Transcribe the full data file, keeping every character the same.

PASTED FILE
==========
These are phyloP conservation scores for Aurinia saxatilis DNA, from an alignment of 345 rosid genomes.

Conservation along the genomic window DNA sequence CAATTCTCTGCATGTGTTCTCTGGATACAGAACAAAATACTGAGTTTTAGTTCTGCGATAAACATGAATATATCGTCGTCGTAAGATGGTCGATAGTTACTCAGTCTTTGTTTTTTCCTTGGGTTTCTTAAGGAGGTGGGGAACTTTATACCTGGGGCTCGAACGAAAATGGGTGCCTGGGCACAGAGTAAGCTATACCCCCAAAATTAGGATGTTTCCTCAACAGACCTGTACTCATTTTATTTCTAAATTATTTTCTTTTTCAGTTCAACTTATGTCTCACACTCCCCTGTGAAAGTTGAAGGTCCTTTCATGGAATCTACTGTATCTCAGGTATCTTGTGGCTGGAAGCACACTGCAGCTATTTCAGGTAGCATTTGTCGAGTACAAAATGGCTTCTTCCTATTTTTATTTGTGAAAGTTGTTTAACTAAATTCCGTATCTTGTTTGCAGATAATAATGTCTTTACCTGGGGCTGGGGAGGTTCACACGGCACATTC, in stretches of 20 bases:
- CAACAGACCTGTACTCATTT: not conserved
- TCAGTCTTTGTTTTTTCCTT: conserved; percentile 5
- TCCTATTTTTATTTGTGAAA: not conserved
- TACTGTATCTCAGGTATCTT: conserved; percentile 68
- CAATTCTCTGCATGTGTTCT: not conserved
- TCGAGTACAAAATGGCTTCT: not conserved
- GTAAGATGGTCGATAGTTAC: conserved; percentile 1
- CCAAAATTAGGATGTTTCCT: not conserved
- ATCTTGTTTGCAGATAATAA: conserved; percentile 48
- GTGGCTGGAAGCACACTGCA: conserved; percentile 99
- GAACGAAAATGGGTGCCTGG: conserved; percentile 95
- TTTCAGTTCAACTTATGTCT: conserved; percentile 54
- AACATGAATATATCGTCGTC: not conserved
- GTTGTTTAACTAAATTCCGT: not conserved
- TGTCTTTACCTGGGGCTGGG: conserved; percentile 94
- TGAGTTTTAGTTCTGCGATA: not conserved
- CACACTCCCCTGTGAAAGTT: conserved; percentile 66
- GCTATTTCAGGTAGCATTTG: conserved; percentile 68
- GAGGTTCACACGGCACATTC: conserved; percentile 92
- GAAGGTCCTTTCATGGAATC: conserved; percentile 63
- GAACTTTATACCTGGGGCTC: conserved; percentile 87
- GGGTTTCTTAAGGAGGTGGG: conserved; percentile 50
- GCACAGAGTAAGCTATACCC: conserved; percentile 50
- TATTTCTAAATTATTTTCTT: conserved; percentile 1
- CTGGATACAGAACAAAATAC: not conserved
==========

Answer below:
These are phyloP conservation scores for Aurinia saxatilis DNA, from an alignment of 345 rosid genomes.

Conservation along the genomic window DNA sequence CAATTCTCTGCATGTGTTCTCTGGATACAGAACAAAATACTGAGTTTTAGTTCTGCGATAAACATGAATATATCGTCGTCGTAAGATGGTCGATAGTTACTCAGTCTTTGTTTTTTCCTTGGGTTTCTTAAGGAGGTGGGGAACTTTATACCTGGGGCTCGAACGAAAATGGGTGCCTGGGCACAGAGTAAGCTATACCCCCAAAATTAGGATGTTTCCTCAACAGACCTGTACTCATTTTATTTCTAAATTATTTTCTTTTTCAGTTCAACTTATGTCTCACACTCCCCTGTGAAAGTTGAAGGTCCTTTCATGGAATCTACTGTATCTCAGGTATCTTGTGGCTGGAAGCACACTGCAGCTATTTCAGGTAGCATTTGTCGAGTACAAAATGGCTTCTTCCTATTTTTATTTGTGAAAGTTGTTTAACTAAATTCCGTATCTTGTTTGCAGATAATAATGTCTTTACCTGGGGCTGGGGAGGTTCACACGGCACATTC, in stretches of 20 bases:
- CAACAGACCTGTACTCATTT: not conserved
- TCAGTCTTTGTTTTTTCCTT: conserved; percentile 5
- TCCTATTTTTATTTGTGAAA: not conserved
- TACTGTATCTCAGGTATCTT: conserved; percentile 68
- CAATTCTCTGCATGTGTTCT: not conserved
- TCGAGTACAAAATGGCTTCT: not conserved
- GTAAGATGGTCGATAGTTAC: conserved; percentile 1
- CCAAAATTAGGATGTTTCCT: not conserved
- ATCTTGTTTGCAGATAATAA: conserved; percentile 48
- GTGGCTGGAAGCACACTGCA: conserved; percentile 99
- GAACGAAAATGGGTGCCTGG: conserved; percentile 95
- TTTCAGTTCAACTTATGTCT: conserved; percentile 54
- AACATGAATATATCGTCGTC: not conserved
- GTTGTTTAACTAAATTCCGT: not conserved
- TGTCTTTACCTGGGGCTGGG: conserved; percentile 94
- TGAGTTTTAGTTCTGCGATA: not conserved
- CACACTCCCCTGTGAAAGTT: conserved; percentile 66
- GCTATTTCAGGTAGCATTTG: conserved; percentile 68
- GAGGTTCACACGGCACATTC: conserved; percentile 92
- GAAGGTCCTTTCATGGAATC: conserved; percentile 63
- GAACTTTATACCTGGGGCTC: conserved; percentile 87
- GGGTTTCTTAAGGAGGTGGG: conserved; percentile 50
- GCACAGAGTAAGCTATACCC: conserved; percentile 50
- TATTTCTAAATTATTTTCTT: conserved; percentile 1
- CTGGATACAGAACAAAATAC: not conserved